Winter Diet - The Chinese Medicine Way
Jacinta allowed us to use her blog post, please visit her website at www.jaeacupuncture.com.au
Winter would have to be my favourite time of year. I love winter. It's that time where we slow down, rug up, and eat delicious warm stews. One of my favourite things about Chinese medicine is that it advocates living in harmony with the seasons. Each season is associated with a different Organ and therefore has a different set of instructions on how to live optimally during that time. It is said that when we harmonise ourselves with the seasons we are able to maintain health and prevent disease.
Winter is the most Yin time of the year and it associated with the Kidneys. In TCM, our Kidneys are the root of life and store our "essence", which is what determines our health throughout our lives. This is why it is so important to look after our Kidneys and winter is the best time to do that.
Our diet and lifestyle during this time should reflect the Yin nature of this season. Rest is especially vital during winter as it supports the Kidneys. Ever wondered why some animals hibernate in the winter months? Conserving their Kidney energy definitely seems like the right answer. Activities that are great in winter include reading, meditation, cooking and anything that nourishes the soul. Think of it as the perfect time to curl up on the couch with a good book and hot tea.
Now, being the huge nutrition nerd that I am, food is one of my favourite ways to look after myself. I find cooking relaxing and having this colder weather means I am more than happy to spend my spare time hanging out in front of the stove. Winter is the best time to cook hearty stews and bone broths which are, funnily enough, totally amazing for the Kidneys. Chinese medicine also associates the bones with the Kidneys, so there is another reason why bone broths are awesome. In general, broths and stews are very warming and nourishing and make you feel like you are getting a nice warm hug. In winter, we should be cooking our foods for longer, on a low heat with less water. This allows the food to become infused with heat, which helps to keep our bodies warm. The Kidneys are also connected with the colour black so black foods like black rice, black lentils and black beans are just what the (TCM) doctor ordered. Here is a quick list of seasonal winter foods that support the Kidneys:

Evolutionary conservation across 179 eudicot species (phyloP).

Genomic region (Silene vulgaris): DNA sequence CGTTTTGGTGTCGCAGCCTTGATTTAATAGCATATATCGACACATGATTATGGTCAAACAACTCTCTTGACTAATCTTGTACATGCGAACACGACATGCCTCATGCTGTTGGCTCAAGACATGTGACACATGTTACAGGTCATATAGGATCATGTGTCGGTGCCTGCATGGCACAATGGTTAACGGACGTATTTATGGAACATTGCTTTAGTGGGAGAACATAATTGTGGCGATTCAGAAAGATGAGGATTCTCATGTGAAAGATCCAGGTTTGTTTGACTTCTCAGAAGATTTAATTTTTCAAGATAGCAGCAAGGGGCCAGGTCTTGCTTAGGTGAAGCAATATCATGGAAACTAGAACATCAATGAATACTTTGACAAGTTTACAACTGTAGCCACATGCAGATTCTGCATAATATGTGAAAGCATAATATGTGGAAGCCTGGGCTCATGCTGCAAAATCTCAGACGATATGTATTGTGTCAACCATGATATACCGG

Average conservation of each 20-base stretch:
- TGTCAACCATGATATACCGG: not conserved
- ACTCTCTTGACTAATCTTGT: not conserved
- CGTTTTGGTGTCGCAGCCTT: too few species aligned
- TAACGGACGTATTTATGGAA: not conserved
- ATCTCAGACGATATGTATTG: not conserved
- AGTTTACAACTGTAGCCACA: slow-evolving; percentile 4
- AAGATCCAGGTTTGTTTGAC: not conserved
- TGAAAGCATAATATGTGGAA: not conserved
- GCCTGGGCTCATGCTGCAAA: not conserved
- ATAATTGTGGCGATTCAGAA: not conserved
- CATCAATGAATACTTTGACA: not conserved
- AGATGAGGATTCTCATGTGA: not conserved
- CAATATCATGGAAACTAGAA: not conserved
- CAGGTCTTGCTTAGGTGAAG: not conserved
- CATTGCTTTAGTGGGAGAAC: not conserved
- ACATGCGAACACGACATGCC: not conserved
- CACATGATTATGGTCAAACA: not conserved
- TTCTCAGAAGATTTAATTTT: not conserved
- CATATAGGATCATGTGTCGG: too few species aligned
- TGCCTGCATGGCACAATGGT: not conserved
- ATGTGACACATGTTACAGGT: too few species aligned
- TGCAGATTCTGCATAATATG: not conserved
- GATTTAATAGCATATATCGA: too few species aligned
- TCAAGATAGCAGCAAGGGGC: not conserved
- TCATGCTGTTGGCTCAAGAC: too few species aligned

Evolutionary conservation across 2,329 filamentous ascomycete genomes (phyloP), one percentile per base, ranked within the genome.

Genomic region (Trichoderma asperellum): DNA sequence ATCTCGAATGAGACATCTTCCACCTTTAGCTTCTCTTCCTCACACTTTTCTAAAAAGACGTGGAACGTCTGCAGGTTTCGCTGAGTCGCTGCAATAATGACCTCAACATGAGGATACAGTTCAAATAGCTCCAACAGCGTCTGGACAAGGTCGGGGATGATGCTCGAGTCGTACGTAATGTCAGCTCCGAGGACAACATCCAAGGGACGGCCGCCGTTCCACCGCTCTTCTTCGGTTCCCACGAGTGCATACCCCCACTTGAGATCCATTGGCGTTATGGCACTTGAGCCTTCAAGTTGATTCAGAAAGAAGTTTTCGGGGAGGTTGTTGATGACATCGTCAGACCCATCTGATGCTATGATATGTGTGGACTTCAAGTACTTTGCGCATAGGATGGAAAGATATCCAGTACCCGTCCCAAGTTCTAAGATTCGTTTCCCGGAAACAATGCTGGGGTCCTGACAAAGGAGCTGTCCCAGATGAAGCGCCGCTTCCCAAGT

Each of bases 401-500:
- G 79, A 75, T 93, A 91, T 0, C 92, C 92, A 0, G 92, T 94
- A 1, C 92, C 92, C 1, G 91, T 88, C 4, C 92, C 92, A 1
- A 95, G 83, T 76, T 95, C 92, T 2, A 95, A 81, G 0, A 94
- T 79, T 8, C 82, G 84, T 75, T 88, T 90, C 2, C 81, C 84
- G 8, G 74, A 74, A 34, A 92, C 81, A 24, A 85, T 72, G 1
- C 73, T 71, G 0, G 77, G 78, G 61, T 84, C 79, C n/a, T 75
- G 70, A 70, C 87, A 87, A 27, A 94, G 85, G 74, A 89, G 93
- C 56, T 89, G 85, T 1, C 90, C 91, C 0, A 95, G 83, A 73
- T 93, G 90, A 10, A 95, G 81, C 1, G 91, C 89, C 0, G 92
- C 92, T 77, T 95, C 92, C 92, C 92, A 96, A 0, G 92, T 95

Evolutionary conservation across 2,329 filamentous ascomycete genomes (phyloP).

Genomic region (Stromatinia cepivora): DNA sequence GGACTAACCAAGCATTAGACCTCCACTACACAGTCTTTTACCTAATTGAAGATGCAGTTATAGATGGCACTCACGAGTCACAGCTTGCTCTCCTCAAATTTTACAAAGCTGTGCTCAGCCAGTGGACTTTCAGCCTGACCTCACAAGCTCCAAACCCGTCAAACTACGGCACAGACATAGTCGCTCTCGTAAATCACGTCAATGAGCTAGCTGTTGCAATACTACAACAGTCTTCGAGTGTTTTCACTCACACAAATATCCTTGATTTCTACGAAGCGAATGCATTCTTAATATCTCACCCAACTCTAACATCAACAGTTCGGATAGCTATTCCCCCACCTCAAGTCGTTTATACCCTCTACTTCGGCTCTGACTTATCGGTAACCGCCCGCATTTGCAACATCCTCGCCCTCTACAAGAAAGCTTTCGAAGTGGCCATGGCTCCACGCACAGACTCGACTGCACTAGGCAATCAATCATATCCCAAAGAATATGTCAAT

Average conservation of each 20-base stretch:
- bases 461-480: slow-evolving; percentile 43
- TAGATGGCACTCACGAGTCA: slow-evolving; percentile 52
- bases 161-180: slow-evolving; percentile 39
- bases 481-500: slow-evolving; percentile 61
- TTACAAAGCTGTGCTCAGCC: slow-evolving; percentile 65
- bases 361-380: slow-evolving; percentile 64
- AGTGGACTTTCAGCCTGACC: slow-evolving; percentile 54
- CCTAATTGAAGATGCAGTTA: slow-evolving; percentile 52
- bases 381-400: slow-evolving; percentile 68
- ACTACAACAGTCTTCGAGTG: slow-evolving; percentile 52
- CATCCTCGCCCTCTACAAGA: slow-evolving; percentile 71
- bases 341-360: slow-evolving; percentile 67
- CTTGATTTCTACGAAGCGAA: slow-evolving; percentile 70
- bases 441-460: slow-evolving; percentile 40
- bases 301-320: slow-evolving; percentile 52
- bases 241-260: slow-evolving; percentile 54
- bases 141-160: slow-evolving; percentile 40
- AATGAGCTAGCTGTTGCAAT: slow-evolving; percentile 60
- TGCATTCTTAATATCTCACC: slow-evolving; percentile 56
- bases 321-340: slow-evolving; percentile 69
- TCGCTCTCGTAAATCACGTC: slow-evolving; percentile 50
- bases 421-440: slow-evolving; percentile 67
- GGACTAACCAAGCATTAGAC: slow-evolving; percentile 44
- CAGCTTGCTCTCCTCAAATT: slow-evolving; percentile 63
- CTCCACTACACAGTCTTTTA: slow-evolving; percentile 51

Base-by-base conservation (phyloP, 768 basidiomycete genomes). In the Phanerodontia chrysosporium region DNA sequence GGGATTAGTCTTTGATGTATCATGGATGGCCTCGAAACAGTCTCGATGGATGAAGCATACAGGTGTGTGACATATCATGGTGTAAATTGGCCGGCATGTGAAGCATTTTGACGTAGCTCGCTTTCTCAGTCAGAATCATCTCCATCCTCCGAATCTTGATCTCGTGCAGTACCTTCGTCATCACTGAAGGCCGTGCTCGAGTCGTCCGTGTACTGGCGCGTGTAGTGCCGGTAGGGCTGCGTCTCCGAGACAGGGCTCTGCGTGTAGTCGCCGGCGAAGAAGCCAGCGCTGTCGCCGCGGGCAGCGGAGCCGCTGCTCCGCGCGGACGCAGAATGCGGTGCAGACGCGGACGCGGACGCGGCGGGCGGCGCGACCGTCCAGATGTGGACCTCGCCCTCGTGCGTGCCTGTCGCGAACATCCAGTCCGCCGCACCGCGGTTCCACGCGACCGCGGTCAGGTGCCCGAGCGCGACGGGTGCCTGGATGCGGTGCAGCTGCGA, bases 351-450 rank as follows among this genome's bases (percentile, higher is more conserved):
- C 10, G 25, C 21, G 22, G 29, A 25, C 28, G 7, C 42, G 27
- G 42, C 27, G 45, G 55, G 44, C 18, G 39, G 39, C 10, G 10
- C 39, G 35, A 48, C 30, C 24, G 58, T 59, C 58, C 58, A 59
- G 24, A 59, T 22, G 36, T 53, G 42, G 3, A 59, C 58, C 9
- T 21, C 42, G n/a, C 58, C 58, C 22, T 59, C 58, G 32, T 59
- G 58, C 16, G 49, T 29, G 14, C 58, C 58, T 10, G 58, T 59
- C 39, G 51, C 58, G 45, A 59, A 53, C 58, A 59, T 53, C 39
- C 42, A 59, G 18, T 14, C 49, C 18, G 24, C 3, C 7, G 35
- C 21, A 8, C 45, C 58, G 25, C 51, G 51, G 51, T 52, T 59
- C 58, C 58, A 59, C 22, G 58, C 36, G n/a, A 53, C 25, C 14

Broccoli, Carrots, Cauliflower, Fennel, Potatoes, Spinach, Celery, Leek, Pumpkin, Sweet potato, Ginger, Cabbage, Lamb, Chicken.
Right, so you may be thinking 'that list is all well and good but what can I cook?' Easy peasy. I've done that for you. Here is a recipe that I use which incorporates almost all the great Kidney nourishing foods and also tastes amazing.
WINTER LAMB AND FENNEL STEW
- 0.5kg Lamb shoulder, boneless, cut into 3cm chunks)
- 2 x carrots, ends cut off and chopped
- 2 x fennel bulbs, stems removed and roughly chopped
- 2 x large potatoes, peeled, washed and chopped into 2-3cm chunks
- 2 x parsnips, peeled and chopped
- 1 x large brown onion, diced
- 8 x button mushrooms, washed and cut into quarters
- 4 cups of organic chicken stock
- 1 cup of dry red wine
- 1/4 cup plain flour
- 1 teaspoon of turmeric powder
- Salt and pepper to season
- Olive oil - preferably extra virgin, cold pressed
This recipe is super easy , it just takes a little bit of time as it sits on the stove for awhile. Here we go.
- Mix the flour and turmeric together in a bowl and season with salt and pepper
- Coat the lamb in the flour mixture. Discard the left over flour mixture once lamb is coated.
- Brown the onion in a large saucepan with the olive oil and and once it is translucent, add the lamb
- Brown the lamb, add the red wine and bring to the boil
- Turn heat down to low and let it gently simmer for 45 minutes
- Add the chicken stock, carrots, fennel, potatoes and parsnips, bring to the boil again
- Reduce heat to a very low simmer and simmer for an hour
- Add mushrooms and simmer for another 1 and 1/2 hours
- If the sauce isn't as thick as you would like you can add a bit of cornflour to thicken it, or let it simmer with the lid off to reduce the amount of liquid. I like to serve this dish over creamy polenta. Mmmm... so good.
Last piece of wintery advice. Keep your neck covered and warm. In TCM, it is important to keep your neck covered when it gets cold and windy. Wind is one of the Six Evils in Chinese medicine and likes to invade via our necks when our pores are open. Ever heard your Acupuncturist say you have a Wind-Cold or Wind-Heat Invasion? Wind is generally be accompanied by either Cold or Heat and so a Wind-Cold or Wind-Heat Invasion is equal to a nasty cold. A stiff neck is usually the first sign so if you visit your Acupuncturist as soon as you notice this, you will often be able to reduce the severity and length of the cold, or even avoid it altogether!
Disclaimer: I am a registered Acupuncturist and this blog reflects my own personal opinions and research. It should in no way be used as a means to self diagnose and it is my responsibility as a health practitioner to recommend that you seek out a professional who is legally qualified to diagnose your condition.